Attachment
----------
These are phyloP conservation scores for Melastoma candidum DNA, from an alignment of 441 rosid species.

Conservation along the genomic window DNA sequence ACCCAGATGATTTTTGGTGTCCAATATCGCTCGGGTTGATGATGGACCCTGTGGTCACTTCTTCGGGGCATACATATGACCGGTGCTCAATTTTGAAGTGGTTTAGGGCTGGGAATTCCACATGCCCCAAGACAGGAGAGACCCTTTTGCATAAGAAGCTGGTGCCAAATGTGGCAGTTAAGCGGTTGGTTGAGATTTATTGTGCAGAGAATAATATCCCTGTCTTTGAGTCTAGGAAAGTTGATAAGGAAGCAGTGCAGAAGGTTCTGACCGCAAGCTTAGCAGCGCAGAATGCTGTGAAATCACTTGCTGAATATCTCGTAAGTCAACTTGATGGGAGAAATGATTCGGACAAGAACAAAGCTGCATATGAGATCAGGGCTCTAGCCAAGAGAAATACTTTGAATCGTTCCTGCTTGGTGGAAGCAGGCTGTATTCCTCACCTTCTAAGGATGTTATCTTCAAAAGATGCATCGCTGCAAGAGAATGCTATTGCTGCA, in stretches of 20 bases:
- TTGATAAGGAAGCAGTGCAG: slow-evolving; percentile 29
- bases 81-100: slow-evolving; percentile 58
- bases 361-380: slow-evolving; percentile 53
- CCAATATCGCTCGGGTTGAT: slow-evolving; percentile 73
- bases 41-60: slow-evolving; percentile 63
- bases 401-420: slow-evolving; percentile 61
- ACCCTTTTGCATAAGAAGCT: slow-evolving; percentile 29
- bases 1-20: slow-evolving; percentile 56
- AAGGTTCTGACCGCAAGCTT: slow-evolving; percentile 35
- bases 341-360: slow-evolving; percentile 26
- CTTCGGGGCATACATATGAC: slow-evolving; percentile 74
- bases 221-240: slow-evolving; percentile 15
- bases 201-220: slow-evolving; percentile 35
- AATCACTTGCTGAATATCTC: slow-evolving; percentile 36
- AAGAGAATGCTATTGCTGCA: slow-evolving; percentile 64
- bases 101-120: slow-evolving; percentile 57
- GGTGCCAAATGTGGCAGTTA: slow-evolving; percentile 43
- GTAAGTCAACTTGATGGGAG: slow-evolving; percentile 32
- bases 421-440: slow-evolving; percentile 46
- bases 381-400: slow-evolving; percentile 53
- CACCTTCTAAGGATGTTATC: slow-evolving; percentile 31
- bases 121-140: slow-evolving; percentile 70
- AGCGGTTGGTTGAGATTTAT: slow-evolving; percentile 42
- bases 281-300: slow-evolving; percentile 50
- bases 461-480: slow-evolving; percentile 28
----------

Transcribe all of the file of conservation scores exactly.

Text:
These are phyloP conservation scores for Melastoma candidum DNA, from an alignment of 441 rosid species.

Conservation along the genomic window DNA sequence ACCCAGATGATTTTTGGTGTCCAATATCGCTCGGGTTGATGATGGACCCTGTGGTCACTTCTTCGGGGCATACATATGACCGGTGCTCAATTTTGAAGTGGTTTAGGGCTGGGAATTCCACATGCCCCAAGACAGGAGAGACCCTTTTGCATAAGAAGCTGGTGCCAAATGTGGCAGTTAAGCGGTTGGTTGAGATTTATTGTGCAGAGAATAATATCCCTGTCTTTGAGTCTAGGAAAGTTGATAAGGAAGCAGTGCAGAAGGTTCTGACCGCAAGCTTAGCAGCGCAGAATGCTGTGAAATCACTTGCTGAATATCTCGTAAGTCAACTTGATGGGAGAAATGATTCGGACAAGAACAAAGCTGCATATGAGATCAGGGCTCTAGCCAAGAGAAATACTTTGAATCGTTCCTGCTTGGTGGAAGCAGGCTGTATTCCTCACCTTCTAAGGATGTTATCTTCAAAAGATGCATCGCTGCAAGAGAATGCTATTGCTGCA, in stretches of 20 bases:
- TTGATAAGGAAGCAGTGCAG: slow-evolving; percentile 29
- bases 81-100: slow-evolving; percentile 58
- bases 361-380: slow-evolving; percentile 53
- CCAATATCGCTCGGGTTGAT: slow-evolving; percentile 73
- bases 41-60: slow-evolving; percentile 63
- bases 401-420: slow-evolving; percentile 61
- ACCCTTTTGCATAAGAAGCT: slow-evolving; percentile 29
- bases 1-20: slow-evolving; percentile 56
- AAGGTTCTGACCGCAAGCTT: slow-evolving; percentile 35
- bases 341-360: slow-evolving; percentile 26
- CTTCGGGGCATACATATGAC: slow-evolving; percentile 74
- bases 221-240: slow-evolving; percentile 15
- bases 201-220: slow-evolving; percentile 35
- AATCACTTGCTGAATATCTC: slow-evolving; percentile 36
- AAGAGAATGCTATTGCTGCA: slow-evolving; percentile 64
- bases 101-120: slow-evolving; percentile 57
- GGTGCCAAATGTGGCAGTTA: slow-evolving; percentile 43
- GTAAGTCAACTTGATGGGAG: slow-evolving; percentile 32
- bases 421-440: slow-evolving; percentile 46
- bases 381-400: slow-evolving; percentile 53
- CACCTTCTAAGGATGTTATC: slow-evolving; percentile 31
- bases 121-140: slow-evolving; percentile 70
- AGCGGTTGGTTGAGATTTAT: slow-evolving; percentile 42
- bases 281-300: slow-evolving; percentile 50
- bases 461-480: slow-evolving; percentile 28